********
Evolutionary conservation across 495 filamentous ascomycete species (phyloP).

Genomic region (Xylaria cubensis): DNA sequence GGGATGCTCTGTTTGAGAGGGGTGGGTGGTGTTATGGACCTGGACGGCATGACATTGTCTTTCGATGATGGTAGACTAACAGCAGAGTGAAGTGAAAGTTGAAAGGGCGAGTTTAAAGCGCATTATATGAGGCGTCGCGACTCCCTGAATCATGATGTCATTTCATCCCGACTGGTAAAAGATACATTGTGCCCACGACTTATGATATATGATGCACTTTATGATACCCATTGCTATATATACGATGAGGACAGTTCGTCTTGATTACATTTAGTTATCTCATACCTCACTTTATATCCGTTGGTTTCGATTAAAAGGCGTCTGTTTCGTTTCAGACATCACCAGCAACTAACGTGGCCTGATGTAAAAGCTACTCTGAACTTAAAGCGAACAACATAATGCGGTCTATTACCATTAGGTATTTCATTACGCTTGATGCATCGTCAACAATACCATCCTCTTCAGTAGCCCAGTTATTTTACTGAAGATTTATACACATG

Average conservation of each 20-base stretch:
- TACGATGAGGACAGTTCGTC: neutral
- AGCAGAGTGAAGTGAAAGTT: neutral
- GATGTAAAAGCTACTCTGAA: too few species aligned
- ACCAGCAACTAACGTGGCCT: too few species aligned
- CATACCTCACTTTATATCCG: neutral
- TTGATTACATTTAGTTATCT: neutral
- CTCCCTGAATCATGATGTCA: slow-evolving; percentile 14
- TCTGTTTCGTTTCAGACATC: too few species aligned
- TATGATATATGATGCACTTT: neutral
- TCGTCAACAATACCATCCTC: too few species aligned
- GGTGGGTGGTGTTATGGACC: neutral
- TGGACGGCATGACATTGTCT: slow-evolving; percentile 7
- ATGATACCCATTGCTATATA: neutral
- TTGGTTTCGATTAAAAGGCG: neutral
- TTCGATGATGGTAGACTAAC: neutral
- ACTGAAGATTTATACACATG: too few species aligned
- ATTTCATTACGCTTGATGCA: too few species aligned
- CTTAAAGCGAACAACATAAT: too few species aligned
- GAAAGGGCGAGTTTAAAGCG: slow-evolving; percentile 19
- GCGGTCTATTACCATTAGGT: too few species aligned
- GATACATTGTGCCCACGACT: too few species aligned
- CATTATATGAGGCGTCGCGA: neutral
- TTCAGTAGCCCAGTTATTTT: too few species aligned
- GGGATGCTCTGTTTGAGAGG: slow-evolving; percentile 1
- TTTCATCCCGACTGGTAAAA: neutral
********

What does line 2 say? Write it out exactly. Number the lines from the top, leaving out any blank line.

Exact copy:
Genomic region (Xylaria cubensis): DNA sequence GGGATGCTCTGTTTGAGAGGGGTGGGTGGTGTTATGGACCTGGACGGCATGACATTGTCTTTCGATGATGGTAGACTAACAGCAGAGTGAAGTGAAAGTTGAAAGGGCGAGTTTAAAGCGCATTATATGAGGCGTCGCGACTCCCTGAATCATGATGTCATTTCATCCCGACTGGTAAAAGATACATTGTGCCCACGACTTATGATATATGATGCACTTTATGATACCCATTGCTATATATACGATGAGGACAGTTCGTCTTGATTACATTTAGTTATCTCATACCTCACTTTATATCCGTTGGTTTCGATTAAAAGGCGTCTGTTTCGTTTCAGACATCACCAGCAACTAACGTGGCCTGATGTAAAAGCTACTCTGAACTTAAAGCGAACAACATAATGCGGTCTATTACCATTAGGTATTTCATTACGCTTGATGCATCGTCAACAATACCATCCTCTTCAGTAGCCCAGTTATTTTACTGAAGATTTATACACATG